Black women have revolutionised the Black hair industry
Because Black women are marginalised across the world, you may be surprised to know that they have actually been integral to the rise of the black hair industry.
One of these was Annie Malone: an African-American woman who invented hair products and cosmetics for Black women. In 1902, she successfully went knocking door-to-door selling her ‘Wonderful Hair Grower’ formula, and then employed other women to sell her products. This included another African-American self-made millionaire Madam C. J. Walker, who, with her own cosmetics and hair care product line, trained thousands of other Black women in sales and grooming.
Apprentice Majorie Joyner enrolled at Madam C.J Walker’s Beauty School in 1912, and eventually became one of her national advisers, overseeing 200 of Walker’s Beauty Schools. Joyner also invented the permanent wave machine - an expansion on an earlier model - to curl women’s hair.
These women were instrumental in creating safe spaces and freedom for other people of colour, and not just through skill sharing and financial stability. Joyner and Walker were both civil rights activists, using their wealth to support Black-owned businesses and institutions and to encourage beauticians to engage in political movements. Salons were even used as a safe meeting spaces for civil rights organisations. These days, salons are still vital in building the community and providing a space for women of colour.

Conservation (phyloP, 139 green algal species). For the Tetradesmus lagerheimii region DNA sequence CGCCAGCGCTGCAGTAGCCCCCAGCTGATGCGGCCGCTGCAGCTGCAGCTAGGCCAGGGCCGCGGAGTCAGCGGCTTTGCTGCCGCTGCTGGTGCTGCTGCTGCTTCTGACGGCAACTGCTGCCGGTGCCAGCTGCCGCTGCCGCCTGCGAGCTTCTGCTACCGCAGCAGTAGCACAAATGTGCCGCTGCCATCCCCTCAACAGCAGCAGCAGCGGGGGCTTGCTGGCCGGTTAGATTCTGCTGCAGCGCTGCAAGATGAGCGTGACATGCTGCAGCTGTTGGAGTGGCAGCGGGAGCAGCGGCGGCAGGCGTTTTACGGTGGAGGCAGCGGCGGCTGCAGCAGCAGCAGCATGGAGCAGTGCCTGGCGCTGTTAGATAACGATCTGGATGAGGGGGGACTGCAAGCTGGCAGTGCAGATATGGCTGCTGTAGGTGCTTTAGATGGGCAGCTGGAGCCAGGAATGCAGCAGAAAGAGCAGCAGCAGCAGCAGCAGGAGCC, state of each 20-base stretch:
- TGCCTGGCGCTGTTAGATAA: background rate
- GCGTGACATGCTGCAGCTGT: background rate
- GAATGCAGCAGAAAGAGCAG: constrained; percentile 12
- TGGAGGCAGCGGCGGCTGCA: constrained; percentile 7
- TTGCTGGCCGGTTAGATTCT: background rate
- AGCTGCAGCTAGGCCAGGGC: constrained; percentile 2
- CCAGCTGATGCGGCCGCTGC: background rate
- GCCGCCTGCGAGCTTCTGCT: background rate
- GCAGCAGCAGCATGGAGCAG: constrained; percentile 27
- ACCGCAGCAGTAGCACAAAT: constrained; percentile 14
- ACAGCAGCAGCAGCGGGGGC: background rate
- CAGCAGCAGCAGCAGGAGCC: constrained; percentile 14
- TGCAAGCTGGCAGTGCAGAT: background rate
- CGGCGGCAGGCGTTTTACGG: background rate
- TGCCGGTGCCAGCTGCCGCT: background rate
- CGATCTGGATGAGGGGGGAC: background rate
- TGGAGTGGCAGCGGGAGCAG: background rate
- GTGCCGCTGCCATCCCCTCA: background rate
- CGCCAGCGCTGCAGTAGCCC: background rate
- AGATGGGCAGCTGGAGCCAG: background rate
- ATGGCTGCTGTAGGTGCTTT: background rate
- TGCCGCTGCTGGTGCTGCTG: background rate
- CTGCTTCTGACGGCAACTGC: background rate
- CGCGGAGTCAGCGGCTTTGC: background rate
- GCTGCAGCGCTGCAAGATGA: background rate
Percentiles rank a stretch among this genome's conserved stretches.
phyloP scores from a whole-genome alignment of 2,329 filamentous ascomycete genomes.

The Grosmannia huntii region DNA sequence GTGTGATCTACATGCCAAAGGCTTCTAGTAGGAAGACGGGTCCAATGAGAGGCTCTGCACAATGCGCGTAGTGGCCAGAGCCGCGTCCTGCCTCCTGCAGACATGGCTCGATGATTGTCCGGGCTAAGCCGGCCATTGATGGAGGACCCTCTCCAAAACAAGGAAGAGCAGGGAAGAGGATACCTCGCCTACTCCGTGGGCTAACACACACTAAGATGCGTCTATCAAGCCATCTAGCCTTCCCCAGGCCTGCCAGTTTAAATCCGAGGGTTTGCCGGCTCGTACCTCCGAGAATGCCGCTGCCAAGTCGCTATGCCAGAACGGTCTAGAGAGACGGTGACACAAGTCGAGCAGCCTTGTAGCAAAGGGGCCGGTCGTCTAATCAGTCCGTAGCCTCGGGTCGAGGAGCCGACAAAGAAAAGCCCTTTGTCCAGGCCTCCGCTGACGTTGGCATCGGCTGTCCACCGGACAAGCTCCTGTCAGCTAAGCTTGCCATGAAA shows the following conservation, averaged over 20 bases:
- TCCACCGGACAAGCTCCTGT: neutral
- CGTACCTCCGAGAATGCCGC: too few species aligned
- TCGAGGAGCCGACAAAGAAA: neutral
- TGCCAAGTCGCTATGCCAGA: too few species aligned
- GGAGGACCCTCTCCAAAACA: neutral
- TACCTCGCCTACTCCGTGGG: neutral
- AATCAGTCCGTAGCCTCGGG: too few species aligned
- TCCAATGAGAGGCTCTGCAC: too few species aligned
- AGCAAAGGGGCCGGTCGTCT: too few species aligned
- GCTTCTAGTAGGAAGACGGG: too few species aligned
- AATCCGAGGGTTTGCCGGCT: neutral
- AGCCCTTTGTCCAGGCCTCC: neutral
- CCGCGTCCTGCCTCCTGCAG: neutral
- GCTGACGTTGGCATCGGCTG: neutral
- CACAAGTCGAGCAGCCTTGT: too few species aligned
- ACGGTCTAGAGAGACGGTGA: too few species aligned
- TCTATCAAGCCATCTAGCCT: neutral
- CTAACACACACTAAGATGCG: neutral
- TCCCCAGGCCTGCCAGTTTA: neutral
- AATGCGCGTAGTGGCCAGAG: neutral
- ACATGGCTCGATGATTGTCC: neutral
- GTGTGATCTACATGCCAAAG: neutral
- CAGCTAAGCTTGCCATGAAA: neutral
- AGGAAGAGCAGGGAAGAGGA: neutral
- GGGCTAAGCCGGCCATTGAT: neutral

The salons at the centre of the community
Salons for black hair can feel unprofessional. I’ve spoken to friends about how a 10am appointment can result in me not being seen until midday and not leaving until 3pm for something as simple as a wash, cut and blow.
“But your appointment was at 10am!” they say, in shock. Which is true, but so was everyone else’s: the person having a relaxer, the one having a weave, the one having a perm, the one having braids, and the one having a wash and set, all being seen to by one or two hairdressers.
Yet, getting my hair cut is one of the very few times I am mostly surrounded by women of colour, and I love it. Women with their wigs off, women with their weaves out, women with their hair in its natural state, talking about family matters, work ventures, the latest soap opera storylines, it’s all there: Black women just taking up space!
As a lot more Black women embrace their natural hair, they’re also embracing the Black community as a whole, seeking out salons and products that are Black-owned, trained, or invented. We have a tradition of supporting each other, and of maintaining the support that started long ago, from Black women tending to each other’s hair on plantations to the likes of Majorie Joyner supporting civil rights activists in the ‘60s.
The importance of Black hair is much more than curls, colour and complying with European beauty standards. It’s about history, ownership, community, self- expression and, most importantly, taking up space.